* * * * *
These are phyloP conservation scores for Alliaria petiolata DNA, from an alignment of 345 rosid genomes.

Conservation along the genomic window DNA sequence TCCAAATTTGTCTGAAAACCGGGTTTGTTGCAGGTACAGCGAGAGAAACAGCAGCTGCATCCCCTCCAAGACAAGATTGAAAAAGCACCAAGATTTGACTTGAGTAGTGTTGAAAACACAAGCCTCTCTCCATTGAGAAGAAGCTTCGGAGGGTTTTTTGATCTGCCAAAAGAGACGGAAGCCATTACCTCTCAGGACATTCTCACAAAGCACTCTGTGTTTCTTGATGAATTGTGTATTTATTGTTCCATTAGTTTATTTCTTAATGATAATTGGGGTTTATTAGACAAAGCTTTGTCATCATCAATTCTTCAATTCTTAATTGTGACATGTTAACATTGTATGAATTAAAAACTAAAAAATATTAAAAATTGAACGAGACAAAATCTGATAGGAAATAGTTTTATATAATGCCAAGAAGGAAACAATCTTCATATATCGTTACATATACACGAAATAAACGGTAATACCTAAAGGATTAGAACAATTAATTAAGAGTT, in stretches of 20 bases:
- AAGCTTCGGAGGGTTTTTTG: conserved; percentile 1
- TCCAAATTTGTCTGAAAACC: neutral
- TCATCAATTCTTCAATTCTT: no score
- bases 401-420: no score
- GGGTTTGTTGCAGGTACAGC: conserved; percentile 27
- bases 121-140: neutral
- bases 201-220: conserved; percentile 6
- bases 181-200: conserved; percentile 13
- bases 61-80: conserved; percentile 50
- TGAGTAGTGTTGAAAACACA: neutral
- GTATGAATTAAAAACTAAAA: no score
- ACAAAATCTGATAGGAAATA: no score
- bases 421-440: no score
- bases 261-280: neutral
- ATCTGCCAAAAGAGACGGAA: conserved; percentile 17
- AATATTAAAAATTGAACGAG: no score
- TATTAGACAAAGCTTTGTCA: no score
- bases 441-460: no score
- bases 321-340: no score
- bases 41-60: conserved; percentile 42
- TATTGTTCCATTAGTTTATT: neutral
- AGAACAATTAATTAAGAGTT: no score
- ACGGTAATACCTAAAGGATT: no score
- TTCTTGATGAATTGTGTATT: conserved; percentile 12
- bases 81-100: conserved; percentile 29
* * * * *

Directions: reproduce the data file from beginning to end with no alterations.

These are phyloP conservation scores for Alliaria petiolata DNA, from an alignment of 345 rosid genomes.

Conservation along the genomic window DNA sequence TCCAAATTTGTCTGAAAACCGGGTTTGTTGCAGGTACAGCGAGAGAAACAGCAGCTGCATCCCCTCCAAGACAAGATTGAAAAAGCACCAAGATTTGACTTGAGTAGTGTTGAAAACACAAGCCTCTCTCCATTGAGAAGAAGCTTCGGAGGGTTTTTTGATCTGCCAAAAGAGACGGAAGCCATTACCTCTCAGGACATTCTCACAAAGCACTCTGTGTTTCTTGATGAATTGTGTATTTATTGTTCCATTAGTTTATTTCTTAATGATAATTGGGGTTTATTAGACAAAGCTTTGTCATCATCAATTCTTCAATTCTTAATTGTGACATGTTAACATTGTATGAATTAAAAACTAAAAAATATTAAAAATTGAACGAGACAAAATCTGATAGGAAATAGTTTTATATAATGCCAAGAAGGAAACAATCTTCATATATCGTTACATATACACGAAATAAACGGTAATACCTAAAGGATTAGAACAATTAATTAAGAGTT, in stretches of 20 bases:
- AAGCTTCGGAGGGTTTTTTG: conserved; percentile 1
- TCCAAATTTGTCTGAAAACC: neutral
- TCATCAATTCTTCAATTCTT: no score
- bases 401-420: no score
- GGGTTTGTTGCAGGTACAGC: conserved; percentile 27
- bases 121-140: neutral
- bases 201-220: conserved; percentile 6
- bases 181-200: conserved; percentile 13
- bases 61-80: conserved; percentile 50
- TGAGTAGTGTTGAAAACACA: neutral
- GTATGAATTAAAAACTAAAA: no score
- ACAAAATCTGATAGGAAATA: no score
- bases 421-440: no score
- bases 261-280: neutral
- ATCTGCCAAAAGAGACGGAA: conserved; percentile 17
- AATATTAAAAATTGAACGAG: no score
- TATTAGACAAAGCTTTGTCA: no score
- bases 441-460: no score
- bases 321-340: no score
- bases 41-60: conserved; percentile 42
- TATTGTTCCATTAGTTTATT: neutral
- AGAACAATTAATTAAGAGTT: no score
- ACGGTAATACCTAAAGGATT: no score
- TTCTTGATGAATTGTGTATT: conserved; percentile 12
- bases 81-100: conserved; percentile 29